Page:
This story is part of AIN's continuing coverage of the impact of the coronavirus on aviation.
The increasing number of cases of Covid-19 in the U.S. and the developing world will likely result in a less robust airline recovery this year than that projected by the International Air Transport Association as recently as a month ago, IATA officials said Wednesday during the group’s weekly briefing on the effects of the novel coronavirus on the air transport industry. About half of emerging markets have seen an increase in cases in June and, along with the U.S., they account for 37 percent of global revenue passenger kilometers (RPKs), noted IATA chief economist Brian Pearce. Meanwhile, travel between the U.S. and Europe, including the UK, accounts for 5 percent of global revenues, which Pearce called “significant,” particularly for European airlines whose reliance on still stagnant transatlantic travel have seen their international networks crippled.
Continuing restrictions on travel across borders continue to hinder recovery as well, said Pearce, who reported a rather modest improvement in RPKs flown in May compared with April, when the association recorded a 94 percent decline in RPKs compared with the same month a year earlier. May’s figures showed a 91.3 percent drop compared with the same month in 2019, thanks mainly to increases in domestic flying.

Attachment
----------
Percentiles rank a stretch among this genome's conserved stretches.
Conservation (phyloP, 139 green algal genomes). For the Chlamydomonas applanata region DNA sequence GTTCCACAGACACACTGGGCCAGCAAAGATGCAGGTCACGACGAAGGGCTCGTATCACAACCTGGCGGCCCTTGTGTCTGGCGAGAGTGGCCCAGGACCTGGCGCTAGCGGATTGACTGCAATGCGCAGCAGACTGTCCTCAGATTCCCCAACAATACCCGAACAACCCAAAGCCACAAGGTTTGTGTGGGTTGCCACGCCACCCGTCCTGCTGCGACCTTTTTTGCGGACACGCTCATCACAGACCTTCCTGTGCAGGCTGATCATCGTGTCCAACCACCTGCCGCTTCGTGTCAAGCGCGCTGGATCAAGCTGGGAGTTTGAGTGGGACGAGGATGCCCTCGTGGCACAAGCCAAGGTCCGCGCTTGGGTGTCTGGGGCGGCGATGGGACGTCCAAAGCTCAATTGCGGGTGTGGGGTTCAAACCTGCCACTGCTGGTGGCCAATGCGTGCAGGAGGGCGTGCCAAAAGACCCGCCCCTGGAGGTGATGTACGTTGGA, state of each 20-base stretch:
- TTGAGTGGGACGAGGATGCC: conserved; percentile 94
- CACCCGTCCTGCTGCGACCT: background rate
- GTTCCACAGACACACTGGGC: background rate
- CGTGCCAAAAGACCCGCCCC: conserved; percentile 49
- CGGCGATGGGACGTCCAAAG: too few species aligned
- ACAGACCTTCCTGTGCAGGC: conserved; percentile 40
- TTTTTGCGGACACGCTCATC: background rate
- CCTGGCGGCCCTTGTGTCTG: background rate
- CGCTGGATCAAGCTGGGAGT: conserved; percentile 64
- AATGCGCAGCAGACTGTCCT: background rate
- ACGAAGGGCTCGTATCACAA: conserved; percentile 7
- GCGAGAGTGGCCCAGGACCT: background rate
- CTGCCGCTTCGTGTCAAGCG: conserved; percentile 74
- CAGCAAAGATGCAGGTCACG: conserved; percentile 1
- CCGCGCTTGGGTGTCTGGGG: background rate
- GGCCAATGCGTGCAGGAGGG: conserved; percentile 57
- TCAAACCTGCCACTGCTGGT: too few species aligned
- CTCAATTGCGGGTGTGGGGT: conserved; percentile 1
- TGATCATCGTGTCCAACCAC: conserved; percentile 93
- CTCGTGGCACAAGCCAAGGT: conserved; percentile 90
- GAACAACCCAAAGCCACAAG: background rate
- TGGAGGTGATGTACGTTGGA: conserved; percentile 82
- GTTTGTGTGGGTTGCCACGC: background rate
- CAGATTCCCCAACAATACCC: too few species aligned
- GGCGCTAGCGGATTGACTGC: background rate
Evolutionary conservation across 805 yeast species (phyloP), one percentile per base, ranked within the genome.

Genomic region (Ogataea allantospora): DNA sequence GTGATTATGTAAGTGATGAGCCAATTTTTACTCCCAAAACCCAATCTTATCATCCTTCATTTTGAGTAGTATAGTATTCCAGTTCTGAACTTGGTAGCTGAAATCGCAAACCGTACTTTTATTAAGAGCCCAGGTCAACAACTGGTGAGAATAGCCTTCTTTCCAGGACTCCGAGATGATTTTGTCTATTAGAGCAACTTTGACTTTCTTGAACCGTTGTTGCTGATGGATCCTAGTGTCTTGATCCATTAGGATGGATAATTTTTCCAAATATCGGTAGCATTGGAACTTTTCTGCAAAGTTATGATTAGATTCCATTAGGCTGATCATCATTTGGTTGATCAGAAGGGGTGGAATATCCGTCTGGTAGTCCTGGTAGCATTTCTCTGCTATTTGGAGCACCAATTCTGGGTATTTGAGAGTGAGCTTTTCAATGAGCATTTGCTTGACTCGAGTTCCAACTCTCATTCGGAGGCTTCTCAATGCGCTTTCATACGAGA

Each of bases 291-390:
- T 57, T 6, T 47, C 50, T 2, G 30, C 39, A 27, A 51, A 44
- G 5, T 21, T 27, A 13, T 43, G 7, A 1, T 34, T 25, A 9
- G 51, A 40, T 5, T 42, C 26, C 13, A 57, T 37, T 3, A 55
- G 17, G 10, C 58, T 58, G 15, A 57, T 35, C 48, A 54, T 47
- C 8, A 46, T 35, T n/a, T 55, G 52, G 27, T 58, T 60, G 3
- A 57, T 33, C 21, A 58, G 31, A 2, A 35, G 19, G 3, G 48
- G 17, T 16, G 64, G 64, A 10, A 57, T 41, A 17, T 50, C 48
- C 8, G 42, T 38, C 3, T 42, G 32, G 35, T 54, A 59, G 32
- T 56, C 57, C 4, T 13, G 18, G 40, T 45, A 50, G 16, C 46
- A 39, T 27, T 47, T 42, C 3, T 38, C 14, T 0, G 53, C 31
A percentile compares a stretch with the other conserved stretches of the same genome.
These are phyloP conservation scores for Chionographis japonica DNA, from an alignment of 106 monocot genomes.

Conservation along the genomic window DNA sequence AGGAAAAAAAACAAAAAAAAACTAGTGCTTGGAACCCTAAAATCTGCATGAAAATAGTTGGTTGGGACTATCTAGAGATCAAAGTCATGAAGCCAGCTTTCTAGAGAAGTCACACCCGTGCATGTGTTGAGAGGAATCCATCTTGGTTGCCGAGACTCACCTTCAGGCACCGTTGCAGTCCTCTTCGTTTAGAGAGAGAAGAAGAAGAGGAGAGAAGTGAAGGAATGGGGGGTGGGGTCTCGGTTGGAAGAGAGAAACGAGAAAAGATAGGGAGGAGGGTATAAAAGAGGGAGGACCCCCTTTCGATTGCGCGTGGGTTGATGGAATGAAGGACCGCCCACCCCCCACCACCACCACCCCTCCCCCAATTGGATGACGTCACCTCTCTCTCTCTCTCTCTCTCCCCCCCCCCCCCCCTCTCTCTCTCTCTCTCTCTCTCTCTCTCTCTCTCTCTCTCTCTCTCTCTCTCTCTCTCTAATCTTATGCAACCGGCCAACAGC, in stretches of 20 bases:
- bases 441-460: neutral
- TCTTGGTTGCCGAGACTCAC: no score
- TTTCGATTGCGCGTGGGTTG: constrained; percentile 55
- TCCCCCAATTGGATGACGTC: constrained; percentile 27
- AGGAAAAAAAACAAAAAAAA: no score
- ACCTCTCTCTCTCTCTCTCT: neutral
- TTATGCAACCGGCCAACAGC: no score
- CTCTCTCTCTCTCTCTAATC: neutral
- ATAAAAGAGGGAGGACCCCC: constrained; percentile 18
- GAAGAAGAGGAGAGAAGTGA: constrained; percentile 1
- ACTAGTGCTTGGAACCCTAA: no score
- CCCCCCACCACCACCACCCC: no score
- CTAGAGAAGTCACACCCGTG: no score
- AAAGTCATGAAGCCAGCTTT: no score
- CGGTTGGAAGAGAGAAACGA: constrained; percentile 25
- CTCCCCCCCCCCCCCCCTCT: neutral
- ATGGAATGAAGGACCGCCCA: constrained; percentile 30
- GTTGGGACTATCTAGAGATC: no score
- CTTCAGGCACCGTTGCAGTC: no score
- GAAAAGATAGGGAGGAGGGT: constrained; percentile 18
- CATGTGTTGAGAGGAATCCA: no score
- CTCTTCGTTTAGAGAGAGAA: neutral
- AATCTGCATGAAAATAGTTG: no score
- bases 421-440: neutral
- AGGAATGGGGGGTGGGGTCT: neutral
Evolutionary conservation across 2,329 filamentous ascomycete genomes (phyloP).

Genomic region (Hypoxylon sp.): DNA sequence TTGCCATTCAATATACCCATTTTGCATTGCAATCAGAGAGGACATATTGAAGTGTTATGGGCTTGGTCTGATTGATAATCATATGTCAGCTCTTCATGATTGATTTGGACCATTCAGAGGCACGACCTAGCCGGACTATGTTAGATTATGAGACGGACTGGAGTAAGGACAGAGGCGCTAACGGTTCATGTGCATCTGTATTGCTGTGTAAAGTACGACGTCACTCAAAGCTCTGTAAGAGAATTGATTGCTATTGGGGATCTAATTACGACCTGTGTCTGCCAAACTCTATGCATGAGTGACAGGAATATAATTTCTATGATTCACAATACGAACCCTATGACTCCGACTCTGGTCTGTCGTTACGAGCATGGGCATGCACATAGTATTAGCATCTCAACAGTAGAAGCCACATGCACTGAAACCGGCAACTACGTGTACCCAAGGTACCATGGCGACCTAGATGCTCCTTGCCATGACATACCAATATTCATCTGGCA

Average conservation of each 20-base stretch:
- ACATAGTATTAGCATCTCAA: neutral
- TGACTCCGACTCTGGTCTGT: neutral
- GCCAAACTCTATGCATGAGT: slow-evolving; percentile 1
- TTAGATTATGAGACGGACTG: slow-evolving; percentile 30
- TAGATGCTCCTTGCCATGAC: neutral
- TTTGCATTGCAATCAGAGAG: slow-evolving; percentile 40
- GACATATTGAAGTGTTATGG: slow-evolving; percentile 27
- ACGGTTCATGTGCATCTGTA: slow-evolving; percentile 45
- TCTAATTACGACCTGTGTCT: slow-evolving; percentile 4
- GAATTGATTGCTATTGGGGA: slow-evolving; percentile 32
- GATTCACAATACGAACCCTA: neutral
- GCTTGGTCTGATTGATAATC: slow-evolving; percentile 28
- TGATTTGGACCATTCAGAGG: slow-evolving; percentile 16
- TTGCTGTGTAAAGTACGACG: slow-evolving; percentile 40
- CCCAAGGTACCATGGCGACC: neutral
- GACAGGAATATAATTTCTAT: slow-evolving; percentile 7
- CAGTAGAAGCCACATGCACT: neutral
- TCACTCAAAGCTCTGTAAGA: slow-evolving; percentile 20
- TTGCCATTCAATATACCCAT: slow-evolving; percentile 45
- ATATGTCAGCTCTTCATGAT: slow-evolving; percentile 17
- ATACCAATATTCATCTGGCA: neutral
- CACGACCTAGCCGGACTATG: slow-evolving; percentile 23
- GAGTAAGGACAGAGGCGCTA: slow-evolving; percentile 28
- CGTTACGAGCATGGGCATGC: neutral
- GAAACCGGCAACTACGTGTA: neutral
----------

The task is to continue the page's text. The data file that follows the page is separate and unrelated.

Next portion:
International flying, as expected, continued to founder during the month, as May passenger demand fell 98.3 percent compared with May 2019. That figure barely changed from April, which saw a 98.4 percent decline from the previous year. Capacity plummeted 95.3 percent, and load factor sank 51.9 percentage points to 28.6 percent, meaning passengers filled barely a quarter of all seats.
Domestic traffic, however, did see a modest improvement from April to May, which saw a 79.2 percent fall in RPKs compared with the same month a year earlier. Airlines registered an 86.2 percent RPK decline in April. Domestic capacity fell 69.2 percent and load factor dropped 27.2 points to 56.9 percent.
“May was not quite as terrible as April,” noted IATA director general Alexandre de Juniac. “That’s about the best thing that can be said. As predicted, the first improvements in passenger demand are occurring in domestic markets. International traffic remained virtually stopped in May. We are only at the very beginning of a long and difficult recovery. And there is tremendous uncertainty about what impact a resurgence of new Covid-19 cases in key markets could have.”
De Juniac also chided governments for policies he characterized as impediments to the recovery. “Governments also need to avoid adding blockers to the recovery, such as implementing entry quarantine,” he said. “They have the same impact as outright travel bans and will keep economies closed down to the benefits of aviation connectivity.”